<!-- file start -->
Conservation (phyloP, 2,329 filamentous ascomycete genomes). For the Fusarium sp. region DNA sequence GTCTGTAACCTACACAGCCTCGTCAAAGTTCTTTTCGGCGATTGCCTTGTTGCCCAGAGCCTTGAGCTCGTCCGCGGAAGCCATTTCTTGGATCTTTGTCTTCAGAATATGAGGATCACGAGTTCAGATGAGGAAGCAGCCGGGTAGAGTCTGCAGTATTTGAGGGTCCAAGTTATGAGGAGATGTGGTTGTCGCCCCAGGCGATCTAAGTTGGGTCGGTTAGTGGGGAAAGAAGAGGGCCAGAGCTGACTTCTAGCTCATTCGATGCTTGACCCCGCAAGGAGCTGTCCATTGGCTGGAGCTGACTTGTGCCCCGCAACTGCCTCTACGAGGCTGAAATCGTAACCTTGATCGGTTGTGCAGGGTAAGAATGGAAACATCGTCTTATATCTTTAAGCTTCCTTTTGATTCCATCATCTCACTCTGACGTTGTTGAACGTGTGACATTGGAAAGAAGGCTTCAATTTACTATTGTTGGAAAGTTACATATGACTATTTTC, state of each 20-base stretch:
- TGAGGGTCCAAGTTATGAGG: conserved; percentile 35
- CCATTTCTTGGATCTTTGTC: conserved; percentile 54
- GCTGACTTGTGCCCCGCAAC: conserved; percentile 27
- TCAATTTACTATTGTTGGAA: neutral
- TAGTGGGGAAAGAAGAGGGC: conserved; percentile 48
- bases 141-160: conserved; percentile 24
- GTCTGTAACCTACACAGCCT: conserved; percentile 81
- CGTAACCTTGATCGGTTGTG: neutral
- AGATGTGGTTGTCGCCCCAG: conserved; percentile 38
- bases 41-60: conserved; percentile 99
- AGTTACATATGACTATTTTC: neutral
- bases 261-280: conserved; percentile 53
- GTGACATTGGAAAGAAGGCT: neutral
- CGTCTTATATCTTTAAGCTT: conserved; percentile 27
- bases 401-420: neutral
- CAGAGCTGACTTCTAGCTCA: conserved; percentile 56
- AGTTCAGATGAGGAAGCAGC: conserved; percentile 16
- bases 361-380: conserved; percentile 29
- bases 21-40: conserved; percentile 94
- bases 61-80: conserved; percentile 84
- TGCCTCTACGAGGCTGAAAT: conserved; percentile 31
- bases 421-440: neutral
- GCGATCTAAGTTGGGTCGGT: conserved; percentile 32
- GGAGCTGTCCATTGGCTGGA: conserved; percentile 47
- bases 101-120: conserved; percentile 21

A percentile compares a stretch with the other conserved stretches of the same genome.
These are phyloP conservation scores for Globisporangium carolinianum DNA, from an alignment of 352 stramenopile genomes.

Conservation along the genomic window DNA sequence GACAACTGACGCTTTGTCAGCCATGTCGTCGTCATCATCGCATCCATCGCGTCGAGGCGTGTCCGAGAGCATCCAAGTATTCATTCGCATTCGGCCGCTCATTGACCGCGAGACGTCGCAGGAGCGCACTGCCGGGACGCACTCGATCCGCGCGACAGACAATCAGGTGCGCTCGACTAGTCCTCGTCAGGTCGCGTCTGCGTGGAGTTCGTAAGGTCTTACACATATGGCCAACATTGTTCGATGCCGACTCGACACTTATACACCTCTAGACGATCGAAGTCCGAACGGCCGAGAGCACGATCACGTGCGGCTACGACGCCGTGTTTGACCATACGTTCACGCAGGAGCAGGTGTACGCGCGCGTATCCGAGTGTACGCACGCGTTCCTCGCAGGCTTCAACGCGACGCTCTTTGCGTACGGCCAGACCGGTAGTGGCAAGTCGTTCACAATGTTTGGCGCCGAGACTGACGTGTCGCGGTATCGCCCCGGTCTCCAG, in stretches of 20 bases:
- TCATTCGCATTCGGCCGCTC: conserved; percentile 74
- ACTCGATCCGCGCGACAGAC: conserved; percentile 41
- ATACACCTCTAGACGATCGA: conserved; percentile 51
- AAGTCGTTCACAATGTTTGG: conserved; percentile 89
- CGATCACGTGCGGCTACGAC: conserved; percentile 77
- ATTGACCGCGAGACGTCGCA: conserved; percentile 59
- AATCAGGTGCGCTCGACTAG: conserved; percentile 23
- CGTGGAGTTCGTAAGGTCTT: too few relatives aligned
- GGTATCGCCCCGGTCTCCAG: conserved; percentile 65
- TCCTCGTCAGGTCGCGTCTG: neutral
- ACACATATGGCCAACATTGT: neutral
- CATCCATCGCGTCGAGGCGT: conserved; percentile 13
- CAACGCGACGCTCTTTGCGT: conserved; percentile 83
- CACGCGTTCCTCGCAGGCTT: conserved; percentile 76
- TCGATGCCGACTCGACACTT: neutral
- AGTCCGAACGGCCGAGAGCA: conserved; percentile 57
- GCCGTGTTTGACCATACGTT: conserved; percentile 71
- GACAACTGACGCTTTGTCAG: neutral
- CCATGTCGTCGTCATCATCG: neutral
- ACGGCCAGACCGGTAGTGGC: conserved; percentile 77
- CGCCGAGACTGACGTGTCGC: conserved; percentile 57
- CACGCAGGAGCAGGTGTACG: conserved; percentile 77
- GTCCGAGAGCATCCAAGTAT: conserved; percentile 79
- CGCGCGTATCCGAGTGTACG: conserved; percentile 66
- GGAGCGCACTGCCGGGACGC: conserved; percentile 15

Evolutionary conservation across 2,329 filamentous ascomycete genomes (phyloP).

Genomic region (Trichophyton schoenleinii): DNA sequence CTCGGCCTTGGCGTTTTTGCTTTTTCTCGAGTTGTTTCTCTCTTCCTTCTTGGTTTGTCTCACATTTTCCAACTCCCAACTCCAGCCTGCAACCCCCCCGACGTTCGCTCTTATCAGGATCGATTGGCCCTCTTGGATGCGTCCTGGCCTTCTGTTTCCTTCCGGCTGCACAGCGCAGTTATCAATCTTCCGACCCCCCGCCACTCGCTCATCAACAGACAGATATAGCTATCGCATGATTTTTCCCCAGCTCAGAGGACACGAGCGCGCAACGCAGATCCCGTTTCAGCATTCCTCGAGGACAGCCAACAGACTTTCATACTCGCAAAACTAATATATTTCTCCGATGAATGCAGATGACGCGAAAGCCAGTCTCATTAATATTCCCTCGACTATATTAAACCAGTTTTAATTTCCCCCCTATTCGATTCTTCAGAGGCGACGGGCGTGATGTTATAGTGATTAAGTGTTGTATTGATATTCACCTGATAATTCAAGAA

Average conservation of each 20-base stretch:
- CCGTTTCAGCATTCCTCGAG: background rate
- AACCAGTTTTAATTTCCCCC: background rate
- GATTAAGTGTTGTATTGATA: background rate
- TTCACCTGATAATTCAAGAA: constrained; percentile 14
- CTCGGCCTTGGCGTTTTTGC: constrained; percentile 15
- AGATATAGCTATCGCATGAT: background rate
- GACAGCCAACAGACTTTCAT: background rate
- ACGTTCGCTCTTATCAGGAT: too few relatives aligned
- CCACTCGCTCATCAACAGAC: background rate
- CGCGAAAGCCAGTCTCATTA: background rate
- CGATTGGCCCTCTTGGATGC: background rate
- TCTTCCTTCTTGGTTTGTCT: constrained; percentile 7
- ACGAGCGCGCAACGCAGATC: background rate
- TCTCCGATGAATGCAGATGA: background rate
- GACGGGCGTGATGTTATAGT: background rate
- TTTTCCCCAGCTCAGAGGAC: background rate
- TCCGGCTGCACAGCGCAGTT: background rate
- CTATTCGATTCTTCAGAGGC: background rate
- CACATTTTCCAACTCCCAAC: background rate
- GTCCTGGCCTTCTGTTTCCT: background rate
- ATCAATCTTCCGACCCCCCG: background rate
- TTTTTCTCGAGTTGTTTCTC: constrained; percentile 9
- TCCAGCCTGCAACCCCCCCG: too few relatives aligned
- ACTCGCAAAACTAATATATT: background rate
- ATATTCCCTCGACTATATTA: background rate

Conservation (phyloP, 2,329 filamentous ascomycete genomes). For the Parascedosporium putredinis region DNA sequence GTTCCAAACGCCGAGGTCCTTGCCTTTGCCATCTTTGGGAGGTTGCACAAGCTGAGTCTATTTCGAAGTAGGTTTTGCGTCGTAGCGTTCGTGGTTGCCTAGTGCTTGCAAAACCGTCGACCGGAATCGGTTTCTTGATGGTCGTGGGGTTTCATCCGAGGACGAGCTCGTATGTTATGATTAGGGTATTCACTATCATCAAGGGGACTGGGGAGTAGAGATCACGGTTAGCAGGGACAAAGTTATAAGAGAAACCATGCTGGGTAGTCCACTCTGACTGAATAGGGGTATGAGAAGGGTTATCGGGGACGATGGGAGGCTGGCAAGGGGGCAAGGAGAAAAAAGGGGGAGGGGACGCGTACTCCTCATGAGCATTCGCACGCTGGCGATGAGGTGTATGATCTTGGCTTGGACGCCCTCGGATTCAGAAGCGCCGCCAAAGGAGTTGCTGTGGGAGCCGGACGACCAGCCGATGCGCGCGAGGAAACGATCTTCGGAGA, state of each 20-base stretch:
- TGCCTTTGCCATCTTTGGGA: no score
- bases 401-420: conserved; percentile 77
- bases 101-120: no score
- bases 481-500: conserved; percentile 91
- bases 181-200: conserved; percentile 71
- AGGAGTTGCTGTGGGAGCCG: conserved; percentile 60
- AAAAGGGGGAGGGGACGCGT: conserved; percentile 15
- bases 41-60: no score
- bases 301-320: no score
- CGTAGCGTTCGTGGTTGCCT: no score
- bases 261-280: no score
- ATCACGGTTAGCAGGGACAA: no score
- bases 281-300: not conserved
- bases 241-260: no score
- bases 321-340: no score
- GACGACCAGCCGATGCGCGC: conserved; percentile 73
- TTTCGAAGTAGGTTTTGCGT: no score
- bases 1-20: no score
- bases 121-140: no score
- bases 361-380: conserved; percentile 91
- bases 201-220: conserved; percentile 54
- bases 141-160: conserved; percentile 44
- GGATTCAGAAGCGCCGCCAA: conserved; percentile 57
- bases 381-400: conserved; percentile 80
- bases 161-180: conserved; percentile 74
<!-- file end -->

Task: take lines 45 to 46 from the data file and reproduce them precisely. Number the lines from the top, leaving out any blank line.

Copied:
- AGTCCGAACGGCCGAGAGCA: conserved; percentile 57
- GCCGTGTTTGACCATACGTT: conserved; percentile 71